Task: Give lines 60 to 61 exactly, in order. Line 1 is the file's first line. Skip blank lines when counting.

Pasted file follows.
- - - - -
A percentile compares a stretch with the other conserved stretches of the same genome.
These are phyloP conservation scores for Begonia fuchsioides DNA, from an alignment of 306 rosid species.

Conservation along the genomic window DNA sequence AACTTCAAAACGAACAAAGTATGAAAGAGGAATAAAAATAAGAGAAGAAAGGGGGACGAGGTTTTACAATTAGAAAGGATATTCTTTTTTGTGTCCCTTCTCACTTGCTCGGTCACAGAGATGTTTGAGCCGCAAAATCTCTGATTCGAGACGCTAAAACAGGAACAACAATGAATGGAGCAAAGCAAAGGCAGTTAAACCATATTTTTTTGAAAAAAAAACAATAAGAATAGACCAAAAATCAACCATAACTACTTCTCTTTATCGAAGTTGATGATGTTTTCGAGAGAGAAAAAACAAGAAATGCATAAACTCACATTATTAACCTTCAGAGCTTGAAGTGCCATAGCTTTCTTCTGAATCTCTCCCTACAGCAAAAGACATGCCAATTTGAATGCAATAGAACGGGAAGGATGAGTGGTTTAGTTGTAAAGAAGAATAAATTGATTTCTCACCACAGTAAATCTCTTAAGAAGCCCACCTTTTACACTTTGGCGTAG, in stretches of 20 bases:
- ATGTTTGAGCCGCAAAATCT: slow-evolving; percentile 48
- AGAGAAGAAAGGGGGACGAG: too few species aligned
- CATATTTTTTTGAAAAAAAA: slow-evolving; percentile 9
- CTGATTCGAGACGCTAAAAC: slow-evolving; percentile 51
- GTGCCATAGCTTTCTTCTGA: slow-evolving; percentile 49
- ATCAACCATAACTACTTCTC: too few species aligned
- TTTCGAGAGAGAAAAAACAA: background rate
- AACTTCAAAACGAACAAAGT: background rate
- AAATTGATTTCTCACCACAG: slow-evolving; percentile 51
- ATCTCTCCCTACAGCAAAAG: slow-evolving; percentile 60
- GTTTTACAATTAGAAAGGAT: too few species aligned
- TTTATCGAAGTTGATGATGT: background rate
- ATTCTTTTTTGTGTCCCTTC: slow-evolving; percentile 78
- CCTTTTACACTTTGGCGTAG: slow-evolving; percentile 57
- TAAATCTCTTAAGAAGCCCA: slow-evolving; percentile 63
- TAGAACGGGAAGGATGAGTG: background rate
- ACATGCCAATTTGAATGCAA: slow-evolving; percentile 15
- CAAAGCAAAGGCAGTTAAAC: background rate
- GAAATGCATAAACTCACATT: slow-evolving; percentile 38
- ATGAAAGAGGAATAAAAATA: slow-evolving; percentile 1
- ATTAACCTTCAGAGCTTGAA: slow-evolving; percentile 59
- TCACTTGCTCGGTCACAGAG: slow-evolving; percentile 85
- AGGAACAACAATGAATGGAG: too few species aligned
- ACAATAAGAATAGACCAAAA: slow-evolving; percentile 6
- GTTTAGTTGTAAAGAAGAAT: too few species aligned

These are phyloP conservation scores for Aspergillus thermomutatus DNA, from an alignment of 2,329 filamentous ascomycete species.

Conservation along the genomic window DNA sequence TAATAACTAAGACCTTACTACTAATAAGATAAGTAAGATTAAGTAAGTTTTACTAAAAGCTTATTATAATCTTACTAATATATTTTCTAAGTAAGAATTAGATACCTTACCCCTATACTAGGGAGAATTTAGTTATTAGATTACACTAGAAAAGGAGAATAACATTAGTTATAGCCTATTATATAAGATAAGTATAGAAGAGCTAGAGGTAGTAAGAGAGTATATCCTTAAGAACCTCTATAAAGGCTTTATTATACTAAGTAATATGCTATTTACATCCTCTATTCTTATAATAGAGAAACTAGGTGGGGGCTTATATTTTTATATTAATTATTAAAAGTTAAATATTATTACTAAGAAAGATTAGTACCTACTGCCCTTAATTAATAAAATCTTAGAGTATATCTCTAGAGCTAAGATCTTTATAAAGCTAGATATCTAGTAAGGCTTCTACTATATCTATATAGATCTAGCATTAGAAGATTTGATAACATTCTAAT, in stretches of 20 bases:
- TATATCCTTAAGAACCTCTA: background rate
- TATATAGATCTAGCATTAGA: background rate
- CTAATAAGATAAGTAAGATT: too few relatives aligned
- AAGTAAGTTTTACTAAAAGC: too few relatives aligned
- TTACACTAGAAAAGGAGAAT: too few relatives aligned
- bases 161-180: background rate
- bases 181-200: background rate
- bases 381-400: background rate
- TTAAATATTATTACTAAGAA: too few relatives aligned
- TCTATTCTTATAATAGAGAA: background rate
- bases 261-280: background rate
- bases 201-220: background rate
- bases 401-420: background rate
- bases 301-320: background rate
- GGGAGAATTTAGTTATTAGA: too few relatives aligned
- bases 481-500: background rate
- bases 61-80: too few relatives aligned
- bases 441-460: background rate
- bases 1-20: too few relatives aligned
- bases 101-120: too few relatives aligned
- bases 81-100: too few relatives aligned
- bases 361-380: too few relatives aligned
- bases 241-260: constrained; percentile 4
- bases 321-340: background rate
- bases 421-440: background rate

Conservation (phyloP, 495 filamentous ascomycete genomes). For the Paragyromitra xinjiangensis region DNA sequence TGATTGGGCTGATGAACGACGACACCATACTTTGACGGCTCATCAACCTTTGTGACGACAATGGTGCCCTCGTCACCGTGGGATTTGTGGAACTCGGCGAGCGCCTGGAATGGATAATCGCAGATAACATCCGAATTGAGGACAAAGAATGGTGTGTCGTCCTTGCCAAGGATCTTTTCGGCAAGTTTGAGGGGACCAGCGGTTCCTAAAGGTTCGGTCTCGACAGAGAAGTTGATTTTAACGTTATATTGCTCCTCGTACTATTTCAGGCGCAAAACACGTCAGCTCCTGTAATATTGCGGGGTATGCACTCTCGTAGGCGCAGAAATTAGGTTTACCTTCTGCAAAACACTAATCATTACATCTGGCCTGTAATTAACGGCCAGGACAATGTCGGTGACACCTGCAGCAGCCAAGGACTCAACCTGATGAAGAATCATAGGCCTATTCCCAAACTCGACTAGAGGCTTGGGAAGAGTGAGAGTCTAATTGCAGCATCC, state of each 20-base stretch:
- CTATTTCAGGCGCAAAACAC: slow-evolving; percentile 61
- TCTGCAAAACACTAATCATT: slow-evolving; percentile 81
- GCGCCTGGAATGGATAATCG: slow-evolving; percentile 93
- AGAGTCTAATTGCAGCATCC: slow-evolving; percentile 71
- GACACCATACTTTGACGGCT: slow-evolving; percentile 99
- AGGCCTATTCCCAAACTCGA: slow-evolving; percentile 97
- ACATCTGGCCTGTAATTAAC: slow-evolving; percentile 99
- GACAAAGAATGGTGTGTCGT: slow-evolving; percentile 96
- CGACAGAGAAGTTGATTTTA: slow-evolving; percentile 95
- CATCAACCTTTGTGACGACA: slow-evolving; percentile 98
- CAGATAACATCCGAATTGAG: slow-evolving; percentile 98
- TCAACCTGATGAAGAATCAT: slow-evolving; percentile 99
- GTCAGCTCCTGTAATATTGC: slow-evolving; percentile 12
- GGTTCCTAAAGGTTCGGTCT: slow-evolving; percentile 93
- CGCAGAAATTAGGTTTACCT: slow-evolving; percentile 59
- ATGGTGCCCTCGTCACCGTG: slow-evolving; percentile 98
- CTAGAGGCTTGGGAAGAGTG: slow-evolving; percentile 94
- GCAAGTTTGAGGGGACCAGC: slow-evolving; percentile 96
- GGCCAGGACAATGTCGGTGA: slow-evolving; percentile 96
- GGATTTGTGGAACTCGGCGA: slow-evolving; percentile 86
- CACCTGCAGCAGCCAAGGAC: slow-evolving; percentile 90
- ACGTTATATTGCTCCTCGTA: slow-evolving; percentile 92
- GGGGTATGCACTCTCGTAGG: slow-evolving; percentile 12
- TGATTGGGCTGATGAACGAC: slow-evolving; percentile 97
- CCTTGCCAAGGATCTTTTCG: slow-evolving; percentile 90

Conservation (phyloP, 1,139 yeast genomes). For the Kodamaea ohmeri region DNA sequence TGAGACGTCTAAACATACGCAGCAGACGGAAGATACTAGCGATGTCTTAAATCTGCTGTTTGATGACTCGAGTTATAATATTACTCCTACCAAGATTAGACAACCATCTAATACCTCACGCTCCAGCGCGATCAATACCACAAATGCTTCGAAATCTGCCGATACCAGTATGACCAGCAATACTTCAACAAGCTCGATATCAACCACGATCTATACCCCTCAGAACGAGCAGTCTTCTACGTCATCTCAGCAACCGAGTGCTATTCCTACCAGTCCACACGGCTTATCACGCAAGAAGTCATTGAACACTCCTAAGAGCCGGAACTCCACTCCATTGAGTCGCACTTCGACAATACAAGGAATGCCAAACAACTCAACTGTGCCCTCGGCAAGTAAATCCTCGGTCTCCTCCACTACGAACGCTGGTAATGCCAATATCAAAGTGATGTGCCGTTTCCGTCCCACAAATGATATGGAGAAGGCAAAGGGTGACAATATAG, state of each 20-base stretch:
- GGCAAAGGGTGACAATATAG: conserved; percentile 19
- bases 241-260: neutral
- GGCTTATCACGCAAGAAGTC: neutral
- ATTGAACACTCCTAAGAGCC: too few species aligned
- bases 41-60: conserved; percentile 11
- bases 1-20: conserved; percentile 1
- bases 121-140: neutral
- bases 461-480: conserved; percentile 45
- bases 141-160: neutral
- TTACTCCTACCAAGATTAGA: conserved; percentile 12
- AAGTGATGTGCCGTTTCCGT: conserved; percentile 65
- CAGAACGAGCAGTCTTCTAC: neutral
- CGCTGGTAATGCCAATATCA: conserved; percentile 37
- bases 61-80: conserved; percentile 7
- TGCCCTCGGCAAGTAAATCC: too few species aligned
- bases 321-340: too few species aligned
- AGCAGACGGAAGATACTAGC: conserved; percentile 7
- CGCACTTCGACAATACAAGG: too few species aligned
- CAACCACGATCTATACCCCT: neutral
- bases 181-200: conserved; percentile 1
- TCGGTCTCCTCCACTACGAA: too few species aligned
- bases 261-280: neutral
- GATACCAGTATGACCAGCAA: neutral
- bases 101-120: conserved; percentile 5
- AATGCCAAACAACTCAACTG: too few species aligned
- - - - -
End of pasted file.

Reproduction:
- AGAGTCTAATTGCAGCATCC: slow-evolving; percentile 71
- GACACCATACTTTGACGGCT: slow-evolving; percentile 99